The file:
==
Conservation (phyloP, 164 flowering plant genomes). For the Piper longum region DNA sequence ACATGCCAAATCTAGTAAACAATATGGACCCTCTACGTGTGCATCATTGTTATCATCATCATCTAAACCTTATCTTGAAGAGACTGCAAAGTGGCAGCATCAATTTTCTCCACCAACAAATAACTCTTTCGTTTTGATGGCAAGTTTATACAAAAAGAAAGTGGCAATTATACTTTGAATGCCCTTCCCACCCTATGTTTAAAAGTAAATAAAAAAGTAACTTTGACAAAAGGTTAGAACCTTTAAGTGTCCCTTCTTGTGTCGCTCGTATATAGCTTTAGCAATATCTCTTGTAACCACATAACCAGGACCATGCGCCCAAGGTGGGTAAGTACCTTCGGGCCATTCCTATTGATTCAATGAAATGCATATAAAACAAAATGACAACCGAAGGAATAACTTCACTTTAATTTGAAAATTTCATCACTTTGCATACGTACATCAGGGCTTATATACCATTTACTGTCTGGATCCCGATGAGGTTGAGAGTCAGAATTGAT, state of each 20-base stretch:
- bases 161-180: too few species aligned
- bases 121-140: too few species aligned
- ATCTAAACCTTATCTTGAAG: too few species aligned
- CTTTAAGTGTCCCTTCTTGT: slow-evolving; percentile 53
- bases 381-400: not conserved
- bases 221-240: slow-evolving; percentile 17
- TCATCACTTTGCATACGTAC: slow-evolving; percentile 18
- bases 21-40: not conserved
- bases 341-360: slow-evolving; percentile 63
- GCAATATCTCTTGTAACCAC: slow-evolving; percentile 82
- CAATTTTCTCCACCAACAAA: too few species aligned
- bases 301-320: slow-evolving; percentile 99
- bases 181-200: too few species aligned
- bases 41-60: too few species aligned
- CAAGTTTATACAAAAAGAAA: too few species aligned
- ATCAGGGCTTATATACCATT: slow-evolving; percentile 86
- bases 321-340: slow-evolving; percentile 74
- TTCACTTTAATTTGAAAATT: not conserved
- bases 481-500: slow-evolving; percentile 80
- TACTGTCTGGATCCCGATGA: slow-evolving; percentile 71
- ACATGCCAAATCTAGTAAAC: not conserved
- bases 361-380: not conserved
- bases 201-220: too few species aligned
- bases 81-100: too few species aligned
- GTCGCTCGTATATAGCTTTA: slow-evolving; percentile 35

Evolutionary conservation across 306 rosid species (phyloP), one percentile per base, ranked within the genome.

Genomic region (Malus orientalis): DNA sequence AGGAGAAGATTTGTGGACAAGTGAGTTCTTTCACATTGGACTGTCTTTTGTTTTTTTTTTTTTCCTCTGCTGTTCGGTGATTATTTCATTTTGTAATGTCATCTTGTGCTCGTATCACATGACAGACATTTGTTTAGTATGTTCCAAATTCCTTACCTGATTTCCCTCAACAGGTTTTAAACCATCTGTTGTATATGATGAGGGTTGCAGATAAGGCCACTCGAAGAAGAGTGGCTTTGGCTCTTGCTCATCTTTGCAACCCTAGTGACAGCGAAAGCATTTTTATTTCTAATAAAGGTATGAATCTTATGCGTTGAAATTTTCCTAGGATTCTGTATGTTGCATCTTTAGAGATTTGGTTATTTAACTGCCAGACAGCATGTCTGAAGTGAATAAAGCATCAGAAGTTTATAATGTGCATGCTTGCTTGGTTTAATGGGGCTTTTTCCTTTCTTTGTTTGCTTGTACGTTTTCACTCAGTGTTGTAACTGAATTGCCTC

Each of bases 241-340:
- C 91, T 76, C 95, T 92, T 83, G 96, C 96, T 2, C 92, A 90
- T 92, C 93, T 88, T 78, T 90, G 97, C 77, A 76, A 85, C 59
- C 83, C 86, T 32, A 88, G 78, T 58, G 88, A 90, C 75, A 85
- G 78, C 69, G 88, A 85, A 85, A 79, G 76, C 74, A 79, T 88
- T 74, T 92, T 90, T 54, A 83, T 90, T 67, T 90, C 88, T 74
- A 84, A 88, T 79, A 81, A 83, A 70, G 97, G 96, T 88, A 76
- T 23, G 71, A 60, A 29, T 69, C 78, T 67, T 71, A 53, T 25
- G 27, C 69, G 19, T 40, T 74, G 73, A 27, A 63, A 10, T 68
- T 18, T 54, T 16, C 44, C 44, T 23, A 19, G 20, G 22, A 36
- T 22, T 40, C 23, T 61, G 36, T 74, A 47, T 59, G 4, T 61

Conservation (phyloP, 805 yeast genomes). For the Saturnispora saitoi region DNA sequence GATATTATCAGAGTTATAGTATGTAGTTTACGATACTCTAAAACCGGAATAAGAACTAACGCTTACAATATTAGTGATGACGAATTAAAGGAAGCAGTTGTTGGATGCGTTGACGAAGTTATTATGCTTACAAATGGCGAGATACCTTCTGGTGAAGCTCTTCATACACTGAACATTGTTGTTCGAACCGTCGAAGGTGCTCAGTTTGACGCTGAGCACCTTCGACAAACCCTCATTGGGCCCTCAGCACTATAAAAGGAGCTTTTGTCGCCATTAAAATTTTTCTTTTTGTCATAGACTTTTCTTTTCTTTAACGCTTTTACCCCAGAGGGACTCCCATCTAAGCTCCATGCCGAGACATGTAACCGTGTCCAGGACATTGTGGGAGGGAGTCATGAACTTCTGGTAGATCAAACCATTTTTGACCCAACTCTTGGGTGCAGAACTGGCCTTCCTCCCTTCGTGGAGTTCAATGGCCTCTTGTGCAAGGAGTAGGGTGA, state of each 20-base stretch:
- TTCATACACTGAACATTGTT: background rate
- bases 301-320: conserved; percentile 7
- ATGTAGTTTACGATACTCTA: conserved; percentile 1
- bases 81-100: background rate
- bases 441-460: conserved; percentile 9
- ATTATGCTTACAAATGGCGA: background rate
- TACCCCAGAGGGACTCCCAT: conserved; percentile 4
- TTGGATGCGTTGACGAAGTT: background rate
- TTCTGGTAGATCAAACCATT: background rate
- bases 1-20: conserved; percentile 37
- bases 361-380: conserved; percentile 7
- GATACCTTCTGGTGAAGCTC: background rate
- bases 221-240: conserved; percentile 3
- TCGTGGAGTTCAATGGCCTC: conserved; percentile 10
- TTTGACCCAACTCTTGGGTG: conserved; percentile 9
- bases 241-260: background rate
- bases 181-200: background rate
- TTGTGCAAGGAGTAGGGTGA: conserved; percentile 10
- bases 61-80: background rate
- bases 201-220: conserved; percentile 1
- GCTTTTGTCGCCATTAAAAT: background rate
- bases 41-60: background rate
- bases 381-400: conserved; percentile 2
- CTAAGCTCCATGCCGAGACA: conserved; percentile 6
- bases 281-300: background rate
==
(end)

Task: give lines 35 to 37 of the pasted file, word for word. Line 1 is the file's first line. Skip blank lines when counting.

- A 84, A 88, T 79, A 81, A 83, A 70, G 97, G 96, T 88, A 76
- T 23, G 71, A 60, A 29, T 69, C 78, T 67, T 71, A 53, T 25
- G 27, C 69, G 19, T 40, T 74, G 73, A 27, A 63, A 10, T 68